By Ryan Wormeli

The Redskins eked out a close win at home on Sunday, coming away with a 26-24 final over the 49ers. One of the keys to the team's success on offense was their effective screen game. 

Doc Walker says running back Chris Thompson is the best in the NFL at catching screens and turning them into big plays. Still, he knows it takes more than just one great player to find success in the screen game.

On Redskins Gameplan, he turned to the film to break down three big plays from Sunday's victory, highlighting the offensive line in giving Thompson the room he needed to make something happen.

Play 1: Recievers getting in on the "Block Party"

Nearly half of the Redskins on the field for this play found themselves with someone to block. Walker points out how active the big guys are, shouting out Brandon Scherff and Shawn Lauvao in particular. The receivers get some shine too, with Doc even pointing out, "You know you gotta give 11 some credit on that."

RELATED: LATEST 6 NFL POWER RANKINGS

Play 2: Trent Williams just keeps looking for guys to block

With the Redskins deep in their own territory, they once again call for a screen pass, and you know Doc gets really excited to see the big fellas move.

"Now watch the big uglies, downfield. Agile! Hostile! Getting after it! Staying on their feet, no belly floppers," exclaimed Walker. "That's the key to it."

Play 3: Brandon Scherff redeems himself later in the drive

Brandon Scherff started off this important drive with a holding penalty, costing his team valuable yards. He then saw the screen pass as an opportunity to make it up to his teammates, and he takes full advantage.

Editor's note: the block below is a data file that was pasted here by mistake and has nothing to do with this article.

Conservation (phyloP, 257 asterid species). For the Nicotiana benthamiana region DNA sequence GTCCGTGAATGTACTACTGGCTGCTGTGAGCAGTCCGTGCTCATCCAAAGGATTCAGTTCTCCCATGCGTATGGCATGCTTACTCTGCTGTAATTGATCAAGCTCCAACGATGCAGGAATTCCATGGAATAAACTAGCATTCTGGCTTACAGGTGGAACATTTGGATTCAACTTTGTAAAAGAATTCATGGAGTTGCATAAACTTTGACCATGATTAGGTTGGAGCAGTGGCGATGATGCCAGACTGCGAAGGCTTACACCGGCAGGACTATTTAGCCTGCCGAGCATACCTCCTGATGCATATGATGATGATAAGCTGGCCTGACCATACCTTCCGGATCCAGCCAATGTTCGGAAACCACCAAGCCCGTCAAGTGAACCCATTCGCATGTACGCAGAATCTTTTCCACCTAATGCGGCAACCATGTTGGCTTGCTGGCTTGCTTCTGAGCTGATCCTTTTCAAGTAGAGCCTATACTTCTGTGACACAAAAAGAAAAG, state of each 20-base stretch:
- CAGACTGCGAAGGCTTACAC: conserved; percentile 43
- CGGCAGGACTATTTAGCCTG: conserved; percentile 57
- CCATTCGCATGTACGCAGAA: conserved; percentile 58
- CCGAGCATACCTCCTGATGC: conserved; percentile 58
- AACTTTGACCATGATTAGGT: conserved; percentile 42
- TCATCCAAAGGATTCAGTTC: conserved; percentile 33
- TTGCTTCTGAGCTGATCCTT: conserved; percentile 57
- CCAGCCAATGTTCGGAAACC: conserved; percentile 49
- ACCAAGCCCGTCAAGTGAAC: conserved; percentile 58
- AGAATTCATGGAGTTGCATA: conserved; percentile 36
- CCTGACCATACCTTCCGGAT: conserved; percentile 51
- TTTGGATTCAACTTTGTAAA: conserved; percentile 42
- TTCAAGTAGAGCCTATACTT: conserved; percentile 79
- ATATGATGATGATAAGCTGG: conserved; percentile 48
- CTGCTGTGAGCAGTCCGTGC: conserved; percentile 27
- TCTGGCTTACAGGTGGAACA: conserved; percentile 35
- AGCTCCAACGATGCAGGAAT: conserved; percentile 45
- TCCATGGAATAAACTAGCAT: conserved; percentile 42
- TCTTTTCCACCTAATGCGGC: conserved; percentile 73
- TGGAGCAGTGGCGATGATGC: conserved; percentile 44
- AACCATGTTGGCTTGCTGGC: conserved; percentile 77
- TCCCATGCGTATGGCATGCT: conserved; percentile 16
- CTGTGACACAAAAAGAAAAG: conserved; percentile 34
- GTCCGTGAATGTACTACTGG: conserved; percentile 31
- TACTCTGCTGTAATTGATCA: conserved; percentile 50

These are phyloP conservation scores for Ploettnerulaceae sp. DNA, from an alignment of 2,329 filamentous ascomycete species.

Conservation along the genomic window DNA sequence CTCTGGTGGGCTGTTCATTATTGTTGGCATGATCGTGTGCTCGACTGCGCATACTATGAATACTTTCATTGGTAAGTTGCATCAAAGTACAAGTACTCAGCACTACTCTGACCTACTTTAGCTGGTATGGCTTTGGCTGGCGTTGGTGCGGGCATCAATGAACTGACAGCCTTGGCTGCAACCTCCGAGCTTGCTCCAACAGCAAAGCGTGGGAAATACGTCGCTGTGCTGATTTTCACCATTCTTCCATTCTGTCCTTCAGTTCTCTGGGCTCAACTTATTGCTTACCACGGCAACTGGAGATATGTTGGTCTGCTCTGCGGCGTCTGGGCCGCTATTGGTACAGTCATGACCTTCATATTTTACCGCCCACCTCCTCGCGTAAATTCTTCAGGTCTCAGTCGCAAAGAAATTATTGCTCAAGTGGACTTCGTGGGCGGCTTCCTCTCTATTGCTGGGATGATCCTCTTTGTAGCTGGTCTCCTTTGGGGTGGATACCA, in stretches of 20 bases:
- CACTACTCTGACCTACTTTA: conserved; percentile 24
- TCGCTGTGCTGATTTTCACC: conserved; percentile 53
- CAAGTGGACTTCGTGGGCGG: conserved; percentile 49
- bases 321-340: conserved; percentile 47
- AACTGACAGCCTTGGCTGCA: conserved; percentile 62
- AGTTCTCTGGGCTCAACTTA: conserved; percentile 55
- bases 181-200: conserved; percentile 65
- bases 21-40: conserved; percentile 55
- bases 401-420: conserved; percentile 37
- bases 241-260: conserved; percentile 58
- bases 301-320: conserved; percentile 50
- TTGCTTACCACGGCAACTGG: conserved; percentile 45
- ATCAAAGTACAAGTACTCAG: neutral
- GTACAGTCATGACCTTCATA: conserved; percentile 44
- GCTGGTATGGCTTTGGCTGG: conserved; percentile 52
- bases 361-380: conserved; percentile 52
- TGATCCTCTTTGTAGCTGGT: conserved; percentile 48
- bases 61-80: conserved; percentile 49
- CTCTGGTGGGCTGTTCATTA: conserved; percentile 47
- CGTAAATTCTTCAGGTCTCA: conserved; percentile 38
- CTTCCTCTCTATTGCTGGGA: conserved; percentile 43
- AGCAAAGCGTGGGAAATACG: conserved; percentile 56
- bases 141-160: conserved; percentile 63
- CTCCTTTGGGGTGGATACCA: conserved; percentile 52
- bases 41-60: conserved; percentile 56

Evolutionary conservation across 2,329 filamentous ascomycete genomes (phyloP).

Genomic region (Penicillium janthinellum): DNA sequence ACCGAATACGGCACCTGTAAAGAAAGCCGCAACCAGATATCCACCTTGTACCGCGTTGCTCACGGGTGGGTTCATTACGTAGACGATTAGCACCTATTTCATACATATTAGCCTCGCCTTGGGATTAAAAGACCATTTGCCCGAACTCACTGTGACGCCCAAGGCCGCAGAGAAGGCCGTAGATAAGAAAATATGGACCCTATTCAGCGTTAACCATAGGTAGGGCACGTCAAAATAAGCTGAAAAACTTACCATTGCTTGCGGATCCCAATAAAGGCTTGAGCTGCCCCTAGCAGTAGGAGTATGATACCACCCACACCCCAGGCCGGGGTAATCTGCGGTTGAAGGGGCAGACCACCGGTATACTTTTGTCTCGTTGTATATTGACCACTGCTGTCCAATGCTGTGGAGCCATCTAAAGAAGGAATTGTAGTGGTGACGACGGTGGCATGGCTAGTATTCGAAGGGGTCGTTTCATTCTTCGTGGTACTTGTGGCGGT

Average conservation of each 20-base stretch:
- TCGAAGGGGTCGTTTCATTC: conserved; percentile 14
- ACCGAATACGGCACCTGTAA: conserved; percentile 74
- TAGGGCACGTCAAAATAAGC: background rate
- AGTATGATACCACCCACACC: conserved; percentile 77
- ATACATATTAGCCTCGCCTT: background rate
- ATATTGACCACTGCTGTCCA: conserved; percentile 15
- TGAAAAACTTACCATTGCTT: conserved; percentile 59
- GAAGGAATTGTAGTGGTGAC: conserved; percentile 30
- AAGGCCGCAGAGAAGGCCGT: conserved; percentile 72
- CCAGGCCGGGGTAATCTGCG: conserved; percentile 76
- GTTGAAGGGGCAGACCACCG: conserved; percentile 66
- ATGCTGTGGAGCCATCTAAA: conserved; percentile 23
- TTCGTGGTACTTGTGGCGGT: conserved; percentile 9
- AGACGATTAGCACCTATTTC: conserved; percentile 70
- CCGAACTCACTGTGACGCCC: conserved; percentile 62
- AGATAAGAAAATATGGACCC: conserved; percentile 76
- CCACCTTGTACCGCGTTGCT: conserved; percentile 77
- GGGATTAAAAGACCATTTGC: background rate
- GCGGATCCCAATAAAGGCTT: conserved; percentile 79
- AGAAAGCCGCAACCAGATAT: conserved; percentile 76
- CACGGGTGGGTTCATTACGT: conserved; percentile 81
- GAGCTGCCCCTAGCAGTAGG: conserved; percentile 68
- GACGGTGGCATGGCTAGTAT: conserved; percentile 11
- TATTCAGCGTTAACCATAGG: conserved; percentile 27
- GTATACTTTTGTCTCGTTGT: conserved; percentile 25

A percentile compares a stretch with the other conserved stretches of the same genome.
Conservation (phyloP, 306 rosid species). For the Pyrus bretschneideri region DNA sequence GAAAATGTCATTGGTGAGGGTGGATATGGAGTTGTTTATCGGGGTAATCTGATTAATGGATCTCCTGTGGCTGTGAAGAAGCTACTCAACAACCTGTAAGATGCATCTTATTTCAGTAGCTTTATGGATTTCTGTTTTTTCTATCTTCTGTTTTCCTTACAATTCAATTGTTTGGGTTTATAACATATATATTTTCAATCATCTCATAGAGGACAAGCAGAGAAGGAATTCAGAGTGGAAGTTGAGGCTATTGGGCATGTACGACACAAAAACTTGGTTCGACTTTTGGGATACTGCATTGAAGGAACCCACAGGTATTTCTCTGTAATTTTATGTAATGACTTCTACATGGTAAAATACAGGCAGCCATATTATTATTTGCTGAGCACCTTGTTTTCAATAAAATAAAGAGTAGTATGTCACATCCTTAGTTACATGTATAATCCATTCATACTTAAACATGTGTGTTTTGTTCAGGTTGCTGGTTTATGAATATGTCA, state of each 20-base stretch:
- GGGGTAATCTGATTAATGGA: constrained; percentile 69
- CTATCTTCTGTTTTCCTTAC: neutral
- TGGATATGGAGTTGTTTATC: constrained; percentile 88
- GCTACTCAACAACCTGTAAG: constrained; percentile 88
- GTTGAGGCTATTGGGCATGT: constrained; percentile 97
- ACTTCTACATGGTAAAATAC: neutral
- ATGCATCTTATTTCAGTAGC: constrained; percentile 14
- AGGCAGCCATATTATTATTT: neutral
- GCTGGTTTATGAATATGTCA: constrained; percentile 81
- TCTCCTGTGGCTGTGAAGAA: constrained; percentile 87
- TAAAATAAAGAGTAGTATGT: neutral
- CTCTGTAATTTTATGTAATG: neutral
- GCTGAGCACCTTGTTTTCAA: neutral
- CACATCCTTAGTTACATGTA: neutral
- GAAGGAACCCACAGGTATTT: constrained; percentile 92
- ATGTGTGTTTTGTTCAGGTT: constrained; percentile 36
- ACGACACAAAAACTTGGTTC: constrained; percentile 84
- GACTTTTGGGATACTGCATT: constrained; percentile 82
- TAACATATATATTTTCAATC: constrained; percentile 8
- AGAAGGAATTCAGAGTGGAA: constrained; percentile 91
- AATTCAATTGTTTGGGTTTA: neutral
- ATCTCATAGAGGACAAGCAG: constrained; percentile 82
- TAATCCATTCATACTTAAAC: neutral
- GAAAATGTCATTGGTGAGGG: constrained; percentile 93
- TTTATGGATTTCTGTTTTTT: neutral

Doc has just one thing to say for players staring down an angry Brandon Scherff.

"You, my friend, are in trouble."

RELATED: WEEK 7 STATE OF THE 'SKINS

The Redskins probably hoped their game against the winless 49ers would be a bit more comfortable than a 26-24 victory. Still, when they found themselves in a dogfight, they were able to rely on their quality screen game to get them big yardage when needed, and it helped them come out with a big Week 6 win.

For more segments like this, tune in to Redskins Gameplan at 6 p.m. on Thursday.

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All about the Lisfranc injury, the injury that Jonathan Allen is now dealing with

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Bob Youngentob

All about the Lisfranc injury, the injury that Jonathan Allen is now dealing with

Whether you're a medical expert or not, odds are that when you saw the words "Lisfranc injury" next to the words "Jonathan Allen," you had an inkling that wasn't a good thing. Unfortunately, that inkling was right.